Small Firms Were Behind Most Of September's Job Growth

Small Business

Businesses with fewer than 50 employees added two-thirds of the 91,000 new jobs that private employers created in September, says the ADP National Employment report released Wednesday.

The report analyses payroll data for 337,000 private, non-farm U.S. companies and includes some 21 million employees.

Firms with 50 to 499 employees added 36,000 jobs, while companies with more than 500 employees slashed 5,000 jobs, says the ADP report.

Almost all the jobs—90,000 of them—were created in the service-providing sector, with the top producers being professional business services, education, healthcare and leisure services. The goods-producing sector added just 1,000 jobs. Financial services remained unchanged, while construction lost 2,000 jobs—a partial reversal of the August rise of 7,000.

The number of jobs added in September is up slightly from August’s 83,000 jobs. (The small business sector also led the way in job creation in August.) Small business overall showed positive growth for the 22nd straight month, and has averaged 73,000 jobs a month for the past 12 month.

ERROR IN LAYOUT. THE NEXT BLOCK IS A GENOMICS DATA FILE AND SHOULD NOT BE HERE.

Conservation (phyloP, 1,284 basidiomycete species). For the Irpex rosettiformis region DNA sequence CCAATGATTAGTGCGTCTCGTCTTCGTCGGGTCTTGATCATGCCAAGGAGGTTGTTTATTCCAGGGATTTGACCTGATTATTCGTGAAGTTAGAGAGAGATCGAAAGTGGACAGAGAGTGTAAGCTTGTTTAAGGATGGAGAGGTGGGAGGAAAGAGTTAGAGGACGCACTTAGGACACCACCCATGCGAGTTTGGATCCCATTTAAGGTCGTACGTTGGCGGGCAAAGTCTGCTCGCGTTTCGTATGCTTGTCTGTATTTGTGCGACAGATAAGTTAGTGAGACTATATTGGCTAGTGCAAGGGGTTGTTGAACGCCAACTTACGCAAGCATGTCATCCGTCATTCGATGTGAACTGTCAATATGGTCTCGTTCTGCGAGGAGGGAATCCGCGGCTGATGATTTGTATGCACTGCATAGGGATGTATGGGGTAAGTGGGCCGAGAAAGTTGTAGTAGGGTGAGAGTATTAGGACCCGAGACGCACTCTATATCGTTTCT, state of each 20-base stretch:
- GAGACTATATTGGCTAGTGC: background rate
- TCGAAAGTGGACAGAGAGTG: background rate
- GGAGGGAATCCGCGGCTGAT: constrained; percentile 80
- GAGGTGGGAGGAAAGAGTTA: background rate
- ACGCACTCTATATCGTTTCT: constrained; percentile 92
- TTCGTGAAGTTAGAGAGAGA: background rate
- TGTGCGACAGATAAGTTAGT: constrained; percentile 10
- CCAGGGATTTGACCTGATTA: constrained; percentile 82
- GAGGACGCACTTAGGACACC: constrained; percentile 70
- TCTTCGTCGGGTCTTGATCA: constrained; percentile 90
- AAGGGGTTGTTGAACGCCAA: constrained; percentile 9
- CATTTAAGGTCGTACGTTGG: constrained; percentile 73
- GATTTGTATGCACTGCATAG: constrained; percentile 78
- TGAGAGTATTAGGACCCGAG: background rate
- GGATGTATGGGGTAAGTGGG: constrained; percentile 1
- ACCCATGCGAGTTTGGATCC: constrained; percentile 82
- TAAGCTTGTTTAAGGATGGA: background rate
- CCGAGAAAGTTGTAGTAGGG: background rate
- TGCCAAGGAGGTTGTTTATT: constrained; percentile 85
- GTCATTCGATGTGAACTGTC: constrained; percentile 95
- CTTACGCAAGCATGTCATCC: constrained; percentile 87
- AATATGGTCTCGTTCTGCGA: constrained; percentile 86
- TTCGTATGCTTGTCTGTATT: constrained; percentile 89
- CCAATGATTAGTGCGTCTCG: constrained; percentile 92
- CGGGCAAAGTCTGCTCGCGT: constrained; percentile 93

“Job growth is positive, and that suggests to me the economy is not in recession,” Joel Prakken, chairman of Macroeconomic Advisers, which jointly developed the report, told CNBC.

A second (and separate) report was gloomier, showing the number of planned layoffs at U.S. companies have jumped to their highest level in more than two years.

Employers said they’d trim 115,730 workers from their payrolls, according to the latest numbers from consultants Challenger, grey & Christmas. But nearly 70 per cent (80,000) of those came from Bank of America and the U.S. Army.

The labour Department Friday will release its employment report, which includes information on both private and public-sector payrolls. The unemployment rate is expected to remain at 9.1 per cent.

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This post originally appeared at Inc.

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